Cole, Thomas (1627?-1697) (DNB00)

COLE, THOMAS (1627?–1697), independent minister, a native of London, was born about 1627. William Cole, his father, was a man of some property, and sent him to Westminster School, whence, in 1646, he was elected student of Christ Church, Oxford. He proceeded B.A. in 1649, and M.A. 8 July 1651, and in 1656 became principal of St. Mary Hall. As a tutor he had ‘some eminent divines’ for pupils, among whom was John Locke. The restoration of Charles II was followed by the ejection of Cole from his position at Oxford. He then opened an academy at Nettlebed, Oxfordshire, and one of those under his charge was Samuel Wesley, the father of the founder of methodism. Samuel Wesley was the son of an ejected minister, but having entered the church, he attacked his former tutor, whose character was cleared by Samuel Palmer in his ‘Vindication of the Dissenters.’ In February 1674 Cole succeeded Philip Nye as minister of the now extinct independent congregation of Silver Street, London. He was also one of the ministers of the merchants' lecture at Pinners' Hall. His church, after leaving Silver Street, met at Tallow Chandlers' Hall, Dowgate Hill, and afterwards at Pinners' Hall, where he preached his last sermon 22 Aug. 1697. Cole is described by Palmer as ‘a man of a most innocent and spotless life in his usual conversation.’ Beyond three sermons in the ‘Morning Exercises,’ 1674, and one in the ‘Casuistical Morning Exercise,’ 1690, his writings are: 1. ‘The old Apostolical Way of Preaching: a funeral sermon for Rev. Edward West,’ London, 1676. 2. ‘Discourses on Regeneration, Faith, and Repentance,’ London, 1689. 3. ‘The Incomprehensibleness of imputed Righteousness for Justification by Human Reason, till enlightened by the Spirit of God,’ London, 1692. 4. ‘Discourses on the Christian Religion,’ London, 1700. A manuscript copy of some of his sermons, including his last, with an account of his deathbed conversation, is described by Wilson, who gives from it an account of his decease, 16 Sept. 1697, in the seventieth year of his age. A copy of verses by him is prefixed to Cartwright's poems in 1653, and there is another in the Oxford collection on the peace in 1654. He is buried in the upper ground of Bunhill Fields, but the precise spot is not known.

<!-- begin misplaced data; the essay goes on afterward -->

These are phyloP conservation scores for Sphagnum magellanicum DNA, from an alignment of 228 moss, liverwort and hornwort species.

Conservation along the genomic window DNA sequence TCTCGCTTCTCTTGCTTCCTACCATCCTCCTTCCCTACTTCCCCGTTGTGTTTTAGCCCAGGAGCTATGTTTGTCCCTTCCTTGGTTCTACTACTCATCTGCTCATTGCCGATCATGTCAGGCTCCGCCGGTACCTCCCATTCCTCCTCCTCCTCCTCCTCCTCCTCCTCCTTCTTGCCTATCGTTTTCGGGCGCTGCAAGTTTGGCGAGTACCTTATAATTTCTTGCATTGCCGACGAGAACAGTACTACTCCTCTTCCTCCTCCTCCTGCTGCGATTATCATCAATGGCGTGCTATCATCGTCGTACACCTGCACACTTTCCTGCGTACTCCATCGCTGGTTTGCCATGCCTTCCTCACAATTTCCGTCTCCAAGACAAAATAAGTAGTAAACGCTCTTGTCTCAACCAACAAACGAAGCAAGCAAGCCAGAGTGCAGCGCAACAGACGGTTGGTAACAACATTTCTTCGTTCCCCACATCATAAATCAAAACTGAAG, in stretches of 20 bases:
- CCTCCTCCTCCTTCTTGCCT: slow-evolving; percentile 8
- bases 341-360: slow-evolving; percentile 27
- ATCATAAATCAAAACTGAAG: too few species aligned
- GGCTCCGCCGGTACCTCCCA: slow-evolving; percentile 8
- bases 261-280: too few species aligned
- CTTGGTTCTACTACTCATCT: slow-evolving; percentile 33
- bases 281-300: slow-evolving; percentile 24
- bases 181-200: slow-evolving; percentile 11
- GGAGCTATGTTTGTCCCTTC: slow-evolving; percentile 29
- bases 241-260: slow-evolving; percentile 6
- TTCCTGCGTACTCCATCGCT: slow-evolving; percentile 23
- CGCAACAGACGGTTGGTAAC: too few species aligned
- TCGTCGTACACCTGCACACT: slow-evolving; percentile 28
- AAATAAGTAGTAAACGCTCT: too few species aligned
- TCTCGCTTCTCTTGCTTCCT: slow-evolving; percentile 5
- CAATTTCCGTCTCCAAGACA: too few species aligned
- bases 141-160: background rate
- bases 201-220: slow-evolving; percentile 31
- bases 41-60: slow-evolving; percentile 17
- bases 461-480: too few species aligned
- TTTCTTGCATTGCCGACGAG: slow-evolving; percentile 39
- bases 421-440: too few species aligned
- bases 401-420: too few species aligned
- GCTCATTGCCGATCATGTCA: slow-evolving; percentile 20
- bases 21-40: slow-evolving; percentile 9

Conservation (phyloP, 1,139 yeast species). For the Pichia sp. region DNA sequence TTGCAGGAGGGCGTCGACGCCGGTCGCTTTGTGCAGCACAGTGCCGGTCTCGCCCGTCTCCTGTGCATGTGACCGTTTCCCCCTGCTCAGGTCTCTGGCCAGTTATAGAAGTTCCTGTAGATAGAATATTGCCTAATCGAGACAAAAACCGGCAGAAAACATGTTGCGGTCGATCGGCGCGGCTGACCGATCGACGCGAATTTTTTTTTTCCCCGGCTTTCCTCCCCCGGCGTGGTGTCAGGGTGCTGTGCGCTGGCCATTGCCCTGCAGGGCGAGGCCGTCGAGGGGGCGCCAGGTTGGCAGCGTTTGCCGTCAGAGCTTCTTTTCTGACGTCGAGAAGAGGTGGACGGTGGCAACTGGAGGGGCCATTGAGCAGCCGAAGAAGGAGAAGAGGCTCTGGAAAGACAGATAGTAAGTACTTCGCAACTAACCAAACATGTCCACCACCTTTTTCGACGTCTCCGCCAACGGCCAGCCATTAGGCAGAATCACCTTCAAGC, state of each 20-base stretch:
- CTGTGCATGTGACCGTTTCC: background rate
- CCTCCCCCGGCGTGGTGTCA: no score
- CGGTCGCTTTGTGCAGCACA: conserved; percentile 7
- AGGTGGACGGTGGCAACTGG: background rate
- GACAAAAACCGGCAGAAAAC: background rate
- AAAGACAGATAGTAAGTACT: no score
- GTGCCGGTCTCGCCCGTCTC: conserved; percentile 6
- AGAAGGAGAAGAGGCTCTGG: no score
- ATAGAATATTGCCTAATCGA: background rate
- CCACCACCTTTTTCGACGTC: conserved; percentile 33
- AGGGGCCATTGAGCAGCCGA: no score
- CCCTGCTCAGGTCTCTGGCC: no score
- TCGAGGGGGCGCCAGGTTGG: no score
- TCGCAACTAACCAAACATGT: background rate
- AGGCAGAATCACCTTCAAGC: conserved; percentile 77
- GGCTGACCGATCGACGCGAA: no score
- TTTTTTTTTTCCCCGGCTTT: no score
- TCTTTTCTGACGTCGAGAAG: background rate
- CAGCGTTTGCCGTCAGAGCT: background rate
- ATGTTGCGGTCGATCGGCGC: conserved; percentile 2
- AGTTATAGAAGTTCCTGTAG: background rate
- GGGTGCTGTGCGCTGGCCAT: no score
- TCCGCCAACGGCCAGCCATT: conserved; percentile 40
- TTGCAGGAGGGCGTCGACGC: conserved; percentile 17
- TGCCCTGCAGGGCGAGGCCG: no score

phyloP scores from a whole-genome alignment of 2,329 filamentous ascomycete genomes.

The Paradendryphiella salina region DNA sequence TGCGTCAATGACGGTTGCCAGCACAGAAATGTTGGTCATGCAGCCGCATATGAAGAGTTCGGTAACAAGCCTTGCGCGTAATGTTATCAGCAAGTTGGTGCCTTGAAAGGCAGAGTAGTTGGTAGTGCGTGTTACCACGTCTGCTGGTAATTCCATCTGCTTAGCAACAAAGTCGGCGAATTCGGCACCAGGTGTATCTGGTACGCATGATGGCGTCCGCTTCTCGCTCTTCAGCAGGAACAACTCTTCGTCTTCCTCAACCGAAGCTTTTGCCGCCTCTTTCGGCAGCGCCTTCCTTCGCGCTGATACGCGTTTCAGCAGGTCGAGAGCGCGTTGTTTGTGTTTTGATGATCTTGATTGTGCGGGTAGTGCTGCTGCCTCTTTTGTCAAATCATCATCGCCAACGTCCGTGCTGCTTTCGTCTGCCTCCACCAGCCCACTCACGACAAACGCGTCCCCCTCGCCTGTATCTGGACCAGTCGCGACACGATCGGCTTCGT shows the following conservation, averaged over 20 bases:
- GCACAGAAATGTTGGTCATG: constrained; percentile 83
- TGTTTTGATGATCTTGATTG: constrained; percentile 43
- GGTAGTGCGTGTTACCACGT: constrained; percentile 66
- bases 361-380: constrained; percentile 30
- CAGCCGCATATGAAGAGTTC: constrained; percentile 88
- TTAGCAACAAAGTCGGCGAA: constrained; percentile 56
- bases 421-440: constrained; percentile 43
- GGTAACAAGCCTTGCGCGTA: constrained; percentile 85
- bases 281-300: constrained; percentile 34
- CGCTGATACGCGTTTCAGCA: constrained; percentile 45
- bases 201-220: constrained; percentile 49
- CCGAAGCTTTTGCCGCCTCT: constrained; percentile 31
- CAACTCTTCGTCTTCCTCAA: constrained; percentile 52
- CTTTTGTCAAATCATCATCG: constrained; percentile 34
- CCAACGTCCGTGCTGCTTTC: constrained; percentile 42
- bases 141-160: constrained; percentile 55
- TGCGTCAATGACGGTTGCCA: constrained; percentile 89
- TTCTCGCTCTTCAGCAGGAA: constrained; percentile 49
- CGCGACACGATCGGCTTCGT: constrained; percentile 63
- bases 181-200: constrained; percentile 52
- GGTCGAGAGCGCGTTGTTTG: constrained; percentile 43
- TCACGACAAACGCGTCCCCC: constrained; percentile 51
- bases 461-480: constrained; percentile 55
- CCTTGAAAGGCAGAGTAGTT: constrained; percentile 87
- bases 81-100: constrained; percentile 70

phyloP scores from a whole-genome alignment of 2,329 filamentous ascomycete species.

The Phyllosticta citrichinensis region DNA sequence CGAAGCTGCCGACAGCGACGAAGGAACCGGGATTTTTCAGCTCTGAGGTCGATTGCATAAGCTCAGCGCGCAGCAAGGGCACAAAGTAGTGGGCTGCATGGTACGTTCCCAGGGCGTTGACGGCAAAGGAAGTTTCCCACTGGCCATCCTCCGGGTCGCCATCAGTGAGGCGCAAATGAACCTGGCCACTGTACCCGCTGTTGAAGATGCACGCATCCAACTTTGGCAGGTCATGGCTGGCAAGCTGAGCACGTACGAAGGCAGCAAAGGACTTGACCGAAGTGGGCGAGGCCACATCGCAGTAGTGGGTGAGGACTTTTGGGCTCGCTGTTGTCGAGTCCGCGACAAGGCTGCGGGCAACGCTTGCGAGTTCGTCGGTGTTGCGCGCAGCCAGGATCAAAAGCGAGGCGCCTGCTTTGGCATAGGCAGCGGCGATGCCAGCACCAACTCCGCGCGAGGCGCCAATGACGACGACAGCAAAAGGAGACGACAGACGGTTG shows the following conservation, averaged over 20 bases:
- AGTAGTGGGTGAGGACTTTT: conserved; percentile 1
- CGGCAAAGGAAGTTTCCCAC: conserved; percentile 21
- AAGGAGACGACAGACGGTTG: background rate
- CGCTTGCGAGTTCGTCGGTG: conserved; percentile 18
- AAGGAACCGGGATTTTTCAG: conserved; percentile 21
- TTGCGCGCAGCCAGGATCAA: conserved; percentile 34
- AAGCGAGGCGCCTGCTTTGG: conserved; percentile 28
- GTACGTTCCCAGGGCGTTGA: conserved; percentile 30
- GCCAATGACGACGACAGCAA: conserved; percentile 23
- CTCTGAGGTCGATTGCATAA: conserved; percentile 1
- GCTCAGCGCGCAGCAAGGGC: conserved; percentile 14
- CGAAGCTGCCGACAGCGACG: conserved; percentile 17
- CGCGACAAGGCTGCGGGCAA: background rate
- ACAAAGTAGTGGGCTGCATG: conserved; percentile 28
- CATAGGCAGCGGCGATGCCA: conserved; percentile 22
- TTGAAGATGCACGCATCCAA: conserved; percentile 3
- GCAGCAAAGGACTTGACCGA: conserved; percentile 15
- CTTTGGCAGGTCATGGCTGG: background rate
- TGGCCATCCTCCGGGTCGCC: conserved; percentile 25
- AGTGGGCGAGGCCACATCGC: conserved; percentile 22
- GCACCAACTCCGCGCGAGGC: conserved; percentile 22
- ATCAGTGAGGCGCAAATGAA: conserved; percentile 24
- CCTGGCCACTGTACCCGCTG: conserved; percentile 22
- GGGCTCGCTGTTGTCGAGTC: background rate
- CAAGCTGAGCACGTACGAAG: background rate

[Wilson's History of Dissenting Churches in London, iii. 79–80; Jones's Bunhill Memorials, p. 29; Welch's Alumni West. pp. 125, 126; Wood's Fasti, ii. 120, 166; History and Antiq. iii. 672.]

W. E. A. A.